With demand for rooms growing in downtown Los Angeles, one of the city's oldest and boldest hotels is about to get a major makeover.
The new owners of Hotel Figueroa, a quirky boutique inn dating to the 1920s, are planning a $30-million renovation to bring back its original Spanish Mediterranean decor. The interior is now a fading but flamboyant interpretation of Moroccan style, replete with authentic but uncomfortable furniture.
"It was a very classy, elegant place," said one of the owners, Jack vanHartesvelt. "Now it's more like a movie set."
In recent decades, the Hotel Figueroa has operated as a low-cost alternative for travelers, primarily tour groups from Japan and Germany. But lately blocks around the intersection of Olympic Boulevard and Figueroa Street where the hotel stands have gone from blighted to blooming.
Multibillion-dollar projects such as the Staples Center arena and the L.A. Live entertainment and hotel complex near the hotel have helped launch a wave of new residential, hotel and retail development in the neighborhood.
A view from the hotel roof reveals heavy construction in almost all directions including the Wilshire Grand hotel and office skyscraper to the north, the Metropolis condominium, hotel and shopping complex to the west and the Fig Central retail, residential and hotel development to the south.
The three projects are valued at about $1 billion apiece, and more are on the way, including a high-rise hotel and residential complex planned next door to the Hotel Figueroa on land now occupied by a car wash.
The downtown renaissance has been a boon to tourism and the city's convention business, pushing up demand for hotel rooms.
"People can't find a place to stay," said Ernest Wooden Jr., president of the Los Angeles Tourism & Convention Board. The city lost hundreds of potential conventions in the last few years because it doesn't have enough hotel rooms in easy walking distance of the Convention Center, he said.
There are about 3,100 hotel rooms near the downtown convention facility, less than half of what Los Angeles needs to be competitive with other California cities such as San Diego and San Francisco, he said. Hotel Figueroa is in a prime location to benefit from growing room demand in downtown L.A.
"That is a very valuable piece of ground, at Los Angeles' Times Square," Wooden said. "I don't think they will have a problem getting a return on their investment."
The 12-story Hotel Figueroa opened in 1926 as "an exclusive women's hostelry," according to a Times article, which noted how it was "financed, built and operated by and for femininity."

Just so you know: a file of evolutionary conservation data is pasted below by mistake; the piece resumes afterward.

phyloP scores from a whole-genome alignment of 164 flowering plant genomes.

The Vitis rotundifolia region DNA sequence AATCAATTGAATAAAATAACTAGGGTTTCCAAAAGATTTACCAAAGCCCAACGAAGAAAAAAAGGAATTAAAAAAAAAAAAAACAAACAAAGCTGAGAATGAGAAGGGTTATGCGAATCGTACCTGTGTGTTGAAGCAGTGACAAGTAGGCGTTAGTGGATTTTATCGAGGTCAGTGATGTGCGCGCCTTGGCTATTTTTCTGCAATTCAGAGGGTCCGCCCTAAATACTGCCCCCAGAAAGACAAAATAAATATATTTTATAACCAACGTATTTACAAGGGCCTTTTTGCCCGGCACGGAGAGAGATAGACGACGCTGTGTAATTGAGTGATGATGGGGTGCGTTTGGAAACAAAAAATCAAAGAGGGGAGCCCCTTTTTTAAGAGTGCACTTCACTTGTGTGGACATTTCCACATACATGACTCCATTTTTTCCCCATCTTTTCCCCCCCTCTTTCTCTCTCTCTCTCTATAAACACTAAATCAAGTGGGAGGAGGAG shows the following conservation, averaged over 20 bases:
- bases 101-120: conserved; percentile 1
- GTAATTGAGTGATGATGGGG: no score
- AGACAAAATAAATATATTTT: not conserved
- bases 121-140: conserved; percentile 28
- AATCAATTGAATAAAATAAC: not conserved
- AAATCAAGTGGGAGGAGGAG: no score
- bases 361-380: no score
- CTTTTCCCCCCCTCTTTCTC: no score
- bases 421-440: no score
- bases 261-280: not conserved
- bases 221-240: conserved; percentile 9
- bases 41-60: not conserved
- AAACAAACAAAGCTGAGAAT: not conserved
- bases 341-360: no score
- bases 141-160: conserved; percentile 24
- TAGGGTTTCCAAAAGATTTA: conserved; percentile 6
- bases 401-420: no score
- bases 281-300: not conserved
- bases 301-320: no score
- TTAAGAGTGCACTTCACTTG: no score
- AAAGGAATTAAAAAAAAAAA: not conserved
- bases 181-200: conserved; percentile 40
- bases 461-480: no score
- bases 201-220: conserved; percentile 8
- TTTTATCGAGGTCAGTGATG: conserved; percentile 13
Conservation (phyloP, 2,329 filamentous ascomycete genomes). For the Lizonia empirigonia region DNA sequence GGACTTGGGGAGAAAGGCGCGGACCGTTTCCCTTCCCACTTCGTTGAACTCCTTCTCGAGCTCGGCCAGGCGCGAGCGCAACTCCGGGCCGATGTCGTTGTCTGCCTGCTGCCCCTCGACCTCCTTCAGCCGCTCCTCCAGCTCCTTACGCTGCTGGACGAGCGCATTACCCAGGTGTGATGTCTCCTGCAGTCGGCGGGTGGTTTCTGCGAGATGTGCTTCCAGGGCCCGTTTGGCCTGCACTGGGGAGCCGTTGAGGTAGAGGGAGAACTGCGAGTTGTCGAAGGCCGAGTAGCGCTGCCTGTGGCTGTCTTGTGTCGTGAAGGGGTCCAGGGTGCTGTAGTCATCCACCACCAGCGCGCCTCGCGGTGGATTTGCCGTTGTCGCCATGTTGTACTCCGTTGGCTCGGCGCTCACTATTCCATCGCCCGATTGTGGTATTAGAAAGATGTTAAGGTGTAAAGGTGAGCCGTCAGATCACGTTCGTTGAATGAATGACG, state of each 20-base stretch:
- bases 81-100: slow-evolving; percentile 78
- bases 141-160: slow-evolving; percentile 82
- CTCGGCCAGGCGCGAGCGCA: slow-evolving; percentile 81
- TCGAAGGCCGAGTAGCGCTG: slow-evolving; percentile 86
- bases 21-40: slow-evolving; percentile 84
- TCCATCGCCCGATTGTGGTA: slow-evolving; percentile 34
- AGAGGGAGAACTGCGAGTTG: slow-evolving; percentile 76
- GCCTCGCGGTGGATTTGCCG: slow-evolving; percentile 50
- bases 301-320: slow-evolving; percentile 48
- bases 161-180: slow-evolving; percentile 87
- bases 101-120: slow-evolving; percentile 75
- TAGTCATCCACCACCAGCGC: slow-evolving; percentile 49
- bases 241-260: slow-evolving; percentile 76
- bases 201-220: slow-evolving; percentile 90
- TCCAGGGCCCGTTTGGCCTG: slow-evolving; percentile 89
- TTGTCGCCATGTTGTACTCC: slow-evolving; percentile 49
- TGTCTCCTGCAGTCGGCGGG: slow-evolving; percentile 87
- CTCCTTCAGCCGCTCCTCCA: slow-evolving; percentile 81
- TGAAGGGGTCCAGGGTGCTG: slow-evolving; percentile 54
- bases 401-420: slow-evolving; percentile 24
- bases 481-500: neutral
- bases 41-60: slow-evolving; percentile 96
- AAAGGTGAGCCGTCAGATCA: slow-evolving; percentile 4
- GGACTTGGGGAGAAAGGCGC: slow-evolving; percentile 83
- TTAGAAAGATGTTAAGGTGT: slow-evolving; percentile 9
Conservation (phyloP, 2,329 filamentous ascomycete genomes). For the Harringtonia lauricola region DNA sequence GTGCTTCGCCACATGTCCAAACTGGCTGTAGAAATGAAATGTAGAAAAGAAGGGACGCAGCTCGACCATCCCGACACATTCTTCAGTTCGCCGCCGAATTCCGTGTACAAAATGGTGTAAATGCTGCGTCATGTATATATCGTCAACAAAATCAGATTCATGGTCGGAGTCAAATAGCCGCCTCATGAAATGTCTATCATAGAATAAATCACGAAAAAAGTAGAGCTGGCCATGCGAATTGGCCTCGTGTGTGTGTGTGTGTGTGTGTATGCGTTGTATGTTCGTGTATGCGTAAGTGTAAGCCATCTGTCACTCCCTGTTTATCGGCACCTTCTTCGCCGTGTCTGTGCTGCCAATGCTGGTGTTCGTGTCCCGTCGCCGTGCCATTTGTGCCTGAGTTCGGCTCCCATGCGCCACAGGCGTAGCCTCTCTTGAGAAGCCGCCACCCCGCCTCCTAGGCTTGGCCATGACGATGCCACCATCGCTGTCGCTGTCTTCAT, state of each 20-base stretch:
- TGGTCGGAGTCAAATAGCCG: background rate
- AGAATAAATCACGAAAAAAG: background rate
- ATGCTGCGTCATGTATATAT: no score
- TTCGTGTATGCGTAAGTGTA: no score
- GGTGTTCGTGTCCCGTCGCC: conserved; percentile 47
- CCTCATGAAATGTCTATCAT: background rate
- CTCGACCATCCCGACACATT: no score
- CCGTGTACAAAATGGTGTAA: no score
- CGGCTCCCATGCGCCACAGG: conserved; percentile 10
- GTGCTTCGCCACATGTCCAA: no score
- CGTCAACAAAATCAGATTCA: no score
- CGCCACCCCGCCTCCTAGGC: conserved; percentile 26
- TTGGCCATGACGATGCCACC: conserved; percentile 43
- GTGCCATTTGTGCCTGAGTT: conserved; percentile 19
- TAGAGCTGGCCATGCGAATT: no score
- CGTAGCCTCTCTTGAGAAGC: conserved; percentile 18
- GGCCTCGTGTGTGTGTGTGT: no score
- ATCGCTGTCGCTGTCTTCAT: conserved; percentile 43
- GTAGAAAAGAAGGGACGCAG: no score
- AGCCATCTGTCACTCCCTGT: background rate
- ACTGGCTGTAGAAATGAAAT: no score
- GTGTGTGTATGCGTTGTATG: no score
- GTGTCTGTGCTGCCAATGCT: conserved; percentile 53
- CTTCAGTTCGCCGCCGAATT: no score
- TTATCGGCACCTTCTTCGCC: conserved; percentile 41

Created by the Young Women's Christian Assn., the hotel catered to "business, traveling and professional women," the newspaper said. Married couples and their children could stay on the first three floors, while the floors above were restricted to women.
"It had a very socially conscious purpose," said Adrian Scott Fine, director of advocacy for the Los Angeles Conservancy, a historic preservation group. "There was a real need for young women moving to cities to have a safe haven, a place where they could land, get a job and figure out where they were going. It was a safety net for so many."
Photos from the era show elegantly furnished rooms and hotel staff dressed smartly in naval officer-style uniforms. Most of the rooms were tiny by today's standards, however, and didn't have their own bathrooms.
That changed in the 1950s, VanHartesvelt said, when the YWCA departed. New owners reduced the number of rooms from more than 400 to 285 and gave every one a bathroom.
The latest plans call for reducing the number of rooms again to 270 while restoring original Spanish Mediterranean elements, said designer Adam Goldstein of Studio Collective, a Santa Monica firm that specializes in historic building makeovers.
"We're trying to lighten and brighten," Goldstein said.
Lobby skylights have been cleaned and repaired and Moroccan drapes will be cleared from arched Spanish-style windows. New restaurants and bars will be created and a second entrance on Figueroa will be reopened. Neon lighting will be restored on the prominent Hotel Figueroa sign on the roof, where a garden will also be planted to grow vegetables for the hotel's three kitchens.
Although most of the Moroccan touches will be removed, the owners plan to keep an exotic underground bar and lounge called Tangier as a nod to the hotel's long-held Moroccan ambience. The colorful space has been used for a Victoria's Secret fashion shoot and filming location for HBO's vampire television series "True Blood."
Work on the renovation is expected to start in November and be finished in about a year, said VanHartesvelt. He is a partner in Urban Lifestyle Hotels, which bought Hotel Figueroa for $65 million last year with private equity firm Green Oak Real Estate.
Average rates at the renovated hotel should be comparable with prices at other hotels nearby, VanHartesvelt said, at about $250 a night.